Crucial days ahead for financial stability in the UK economy
The Bank of England is sending some serious messages to the financial markets - and pension funds in particular - that they see significant risks to the financial stability of the UK economy.
The Governor of the Bank of England has told pension funds - which manage more than £1.3 trillion worth of assets - that they have three days to sort themselves out before the Bank’s current intervention window - when it commits to buying £ billions of long-dated government bonds - comes to an end.
Pension funds want the central bank to carry on buying government ‘gilts” until the Chancellor’s financial statement at the end of October.
But this is by no means certain. Today, the Bank of England announced that it will be buying up index-linked (eg inflation proof) gilts as well as conventional ones as part of a wider strategy to keep gilt prices from falling further and threatening the viability of many pension schemes.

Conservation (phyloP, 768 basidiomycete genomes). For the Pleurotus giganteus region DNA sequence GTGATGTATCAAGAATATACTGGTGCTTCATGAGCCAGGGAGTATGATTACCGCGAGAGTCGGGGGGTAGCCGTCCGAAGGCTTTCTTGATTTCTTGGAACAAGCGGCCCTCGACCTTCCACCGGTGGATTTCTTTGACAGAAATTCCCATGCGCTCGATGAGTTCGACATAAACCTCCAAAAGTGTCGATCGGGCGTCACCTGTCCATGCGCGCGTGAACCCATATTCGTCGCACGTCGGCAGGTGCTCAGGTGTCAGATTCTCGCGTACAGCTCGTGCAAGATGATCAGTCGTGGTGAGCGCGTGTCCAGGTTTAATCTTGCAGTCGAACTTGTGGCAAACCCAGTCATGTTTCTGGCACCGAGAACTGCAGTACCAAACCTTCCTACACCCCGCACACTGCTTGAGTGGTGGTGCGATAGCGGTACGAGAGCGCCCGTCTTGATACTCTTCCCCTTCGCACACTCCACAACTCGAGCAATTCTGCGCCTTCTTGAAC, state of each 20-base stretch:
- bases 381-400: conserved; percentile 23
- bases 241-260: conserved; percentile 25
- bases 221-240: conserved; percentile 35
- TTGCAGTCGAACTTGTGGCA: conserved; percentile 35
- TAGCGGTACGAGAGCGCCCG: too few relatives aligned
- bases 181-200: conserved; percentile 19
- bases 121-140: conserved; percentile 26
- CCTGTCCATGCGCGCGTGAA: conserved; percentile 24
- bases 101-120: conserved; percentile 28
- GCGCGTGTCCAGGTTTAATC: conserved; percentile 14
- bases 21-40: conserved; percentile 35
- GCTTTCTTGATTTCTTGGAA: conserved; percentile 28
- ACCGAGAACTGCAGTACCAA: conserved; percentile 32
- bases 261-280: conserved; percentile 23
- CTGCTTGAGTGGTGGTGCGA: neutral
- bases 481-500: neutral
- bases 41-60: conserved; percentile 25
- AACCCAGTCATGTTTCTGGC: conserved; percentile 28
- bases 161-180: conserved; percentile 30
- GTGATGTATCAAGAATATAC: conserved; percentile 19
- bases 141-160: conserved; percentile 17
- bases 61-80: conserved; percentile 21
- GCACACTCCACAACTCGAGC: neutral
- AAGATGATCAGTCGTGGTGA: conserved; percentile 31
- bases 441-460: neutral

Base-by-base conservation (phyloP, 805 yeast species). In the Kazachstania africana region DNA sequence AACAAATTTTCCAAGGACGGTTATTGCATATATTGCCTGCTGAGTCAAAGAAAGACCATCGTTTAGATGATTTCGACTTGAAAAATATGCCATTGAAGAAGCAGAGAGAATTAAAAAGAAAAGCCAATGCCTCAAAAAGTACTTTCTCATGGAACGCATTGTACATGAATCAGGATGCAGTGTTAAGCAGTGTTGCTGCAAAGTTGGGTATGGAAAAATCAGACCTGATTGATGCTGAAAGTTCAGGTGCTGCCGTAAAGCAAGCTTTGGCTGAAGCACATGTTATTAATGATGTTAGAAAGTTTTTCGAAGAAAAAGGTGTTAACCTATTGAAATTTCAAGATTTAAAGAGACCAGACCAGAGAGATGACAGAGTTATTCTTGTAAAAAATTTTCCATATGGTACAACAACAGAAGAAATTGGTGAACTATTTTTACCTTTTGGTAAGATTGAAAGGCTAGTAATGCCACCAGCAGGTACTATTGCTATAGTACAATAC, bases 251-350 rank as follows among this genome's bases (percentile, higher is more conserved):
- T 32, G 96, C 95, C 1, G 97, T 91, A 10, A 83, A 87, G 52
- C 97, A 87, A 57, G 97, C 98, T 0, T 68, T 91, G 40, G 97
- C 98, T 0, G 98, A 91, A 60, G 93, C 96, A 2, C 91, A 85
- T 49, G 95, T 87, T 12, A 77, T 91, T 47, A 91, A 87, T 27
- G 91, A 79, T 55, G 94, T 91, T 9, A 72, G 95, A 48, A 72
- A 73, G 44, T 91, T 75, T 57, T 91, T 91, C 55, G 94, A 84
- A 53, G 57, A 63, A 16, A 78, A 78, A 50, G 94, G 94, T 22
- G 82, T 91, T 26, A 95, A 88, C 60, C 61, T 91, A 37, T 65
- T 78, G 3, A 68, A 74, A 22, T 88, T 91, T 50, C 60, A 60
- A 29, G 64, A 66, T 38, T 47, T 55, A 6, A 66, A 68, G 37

The wider problem is that bond markets have concluded that the UK government’s fiscal approach is not sustainable. Announcing un-funded tax cuts of £35 billion in the “mini budget” was a huge mistake and has led to a sharp rise in government bond yields which in turn has driven up the cost of mortgage loans.
The IFS reckon that the “credibility gap cost” for the government is in the order of an extra £10 billion worth of interest payments on debt each year. This has a huge opportunity cost - think of the new hospitals and schools that could be built with that money.
And, it seems unlikely - on current growth projections - that the Chancellor will be able to announce a credible plan to reduce GDP as a share of the UK’s GDP without making some painful cuts in real government spending. A growing number of Conservative MPs will potentially vote against this. There is no certainty that the government will be able to get the bulk of their tax and spending proposals through Parliament.
One of the leading ratings agencies Fitch has said Britain will probably face a deeper recession “following extreme volatility” in UK financial markets and the prospect of sharply higher interest rates.
The economic woe continues - a recession will increase the debt-to-GDP ratio because the denominator is shrinking. And an economic downturn will lead to reductions in consumer spending which in turn will reduce direct and indirect tax revenues flowing into the Treasury.
The government has a major job on its hands to persuade the financial markets that they have a credible growth and fiscal stability plan.